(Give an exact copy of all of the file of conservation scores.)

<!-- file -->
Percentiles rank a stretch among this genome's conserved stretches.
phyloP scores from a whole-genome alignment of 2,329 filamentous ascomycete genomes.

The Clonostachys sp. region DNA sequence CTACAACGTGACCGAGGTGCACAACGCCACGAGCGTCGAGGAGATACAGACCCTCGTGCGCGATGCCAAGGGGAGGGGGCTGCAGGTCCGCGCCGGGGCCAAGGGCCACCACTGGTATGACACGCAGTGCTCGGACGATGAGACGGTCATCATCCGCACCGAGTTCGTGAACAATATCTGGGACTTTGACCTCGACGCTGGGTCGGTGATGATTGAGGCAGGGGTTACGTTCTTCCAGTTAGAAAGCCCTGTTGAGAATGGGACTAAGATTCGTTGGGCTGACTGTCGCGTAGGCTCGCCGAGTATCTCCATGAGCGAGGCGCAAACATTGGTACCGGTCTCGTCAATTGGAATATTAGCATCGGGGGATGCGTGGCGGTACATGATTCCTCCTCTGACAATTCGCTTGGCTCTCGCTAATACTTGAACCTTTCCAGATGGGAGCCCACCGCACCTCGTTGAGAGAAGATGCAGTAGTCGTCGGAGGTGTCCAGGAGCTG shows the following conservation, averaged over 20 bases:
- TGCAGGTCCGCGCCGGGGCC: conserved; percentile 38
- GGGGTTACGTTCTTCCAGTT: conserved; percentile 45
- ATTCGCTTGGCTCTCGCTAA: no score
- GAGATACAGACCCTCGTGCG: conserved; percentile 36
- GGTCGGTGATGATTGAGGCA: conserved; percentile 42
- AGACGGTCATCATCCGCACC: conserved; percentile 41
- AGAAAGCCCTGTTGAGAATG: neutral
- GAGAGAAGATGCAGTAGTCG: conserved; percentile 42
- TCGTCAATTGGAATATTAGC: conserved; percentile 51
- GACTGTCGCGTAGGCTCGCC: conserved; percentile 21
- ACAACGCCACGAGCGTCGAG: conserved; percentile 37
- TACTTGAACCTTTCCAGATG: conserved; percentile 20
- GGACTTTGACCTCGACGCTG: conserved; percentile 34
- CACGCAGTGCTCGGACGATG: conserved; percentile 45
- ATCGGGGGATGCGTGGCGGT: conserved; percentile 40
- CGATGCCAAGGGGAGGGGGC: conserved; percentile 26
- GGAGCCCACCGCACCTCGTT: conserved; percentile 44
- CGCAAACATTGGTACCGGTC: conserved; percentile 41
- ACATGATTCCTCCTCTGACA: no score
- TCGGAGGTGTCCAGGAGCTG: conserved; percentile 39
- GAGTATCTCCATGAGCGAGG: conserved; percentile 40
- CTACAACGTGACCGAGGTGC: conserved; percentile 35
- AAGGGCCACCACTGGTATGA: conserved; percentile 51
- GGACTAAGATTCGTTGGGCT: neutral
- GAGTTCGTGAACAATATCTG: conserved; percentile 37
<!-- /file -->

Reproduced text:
Percentiles rank a stretch among this genome's conserved stretches.
phyloP scores from a whole-genome alignment of 2,329 filamentous ascomycete genomes.

The Clonostachys sp. region DNA sequence CTACAACGTGACCGAGGTGCACAACGCCACGAGCGTCGAGGAGATACAGACCCTCGTGCGCGATGCCAAGGGGAGGGGGCTGCAGGTCCGCGCCGGGGCCAAGGGCCACCACTGGTATGACACGCAGTGCTCGGACGATGAGACGGTCATCATCCGCACCGAGTTCGTGAACAATATCTGGGACTTTGACCTCGACGCTGGGTCGGTGATGATTGAGGCAGGGGTTACGTTCTTCCAGTTAGAAAGCCCTGTTGAGAATGGGACTAAGATTCGTTGGGCTGACTGTCGCGTAGGCTCGCCGAGTATCTCCATGAGCGAGGCGCAAACATTGGTACCGGTCTCGTCAATTGGAATATTAGCATCGGGGGATGCGTGGCGGTACATGATTCCTCCTCTGACAATTCGCTTGGCTCTCGCTAATACTTGAACCTTTCCAGATGGGAGCCCACCGCACCTCGTTGAGAGAAGATGCAGTAGTCGTCGGAGGTGTCCAGGAGCTG shows the following conservation, averaged over 20 bases:
- TGCAGGTCCGCGCCGGGGCC: conserved; percentile 38
- GGGGTTACGTTCTTCCAGTT: conserved; percentile 45
- ATTCGCTTGGCTCTCGCTAA: no score
- GAGATACAGACCCTCGTGCG: conserved; percentile 36
- GGTCGGTGATGATTGAGGCA: conserved; percentile 42
- AGACGGTCATCATCCGCACC: conserved; percentile 41
- AGAAAGCCCTGTTGAGAATG: neutral
- GAGAGAAGATGCAGTAGTCG: conserved; percentile 42
- TCGTCAATTGGAATATTAGC: conserved; percentile 51
- GACTGTCGCGTAGGCTCGCC: conserved; percentile 21
- ACAACGCCACGAGCGTCGAG: conserved; percentile 37
- TACTTGAACCTTTCCAGATG: conserved; percentile 20
- GGACTTTGACCTCGACGCTG: conserved; percentile 34
- CACGCAGTGCTCGGACGATG: conserved; percentile 45
- ATCGGGGGATGCGTGGCGGT: conserved; percentile 40
- CGATGCCAAGGGGAGGGGGC: conserved; percentile 26
- GGAGCCCACCGCACCTCGTT: conserved; percentile 44
- CGCAAACATTGGTACCGGTC: conserved; percentile 41
- ACATGATTCCTCCTCTGACA: no score
- TCGGAGGTGTCCAGGAGCTG: conserved; percentile 39
- GAGTATCTCCATGAGCGAGG: conserved; percentile 40
- CTACAACGTGACCGAGGTGC: conserved; percentile 35
- AAGGGCCACCACTGGTATGA: conserved; percentile 51
- GGACTAAGATTCGTTGGGCT: neutral
- GAGTTCGTGAACAATATCTG: conserved; percentile 37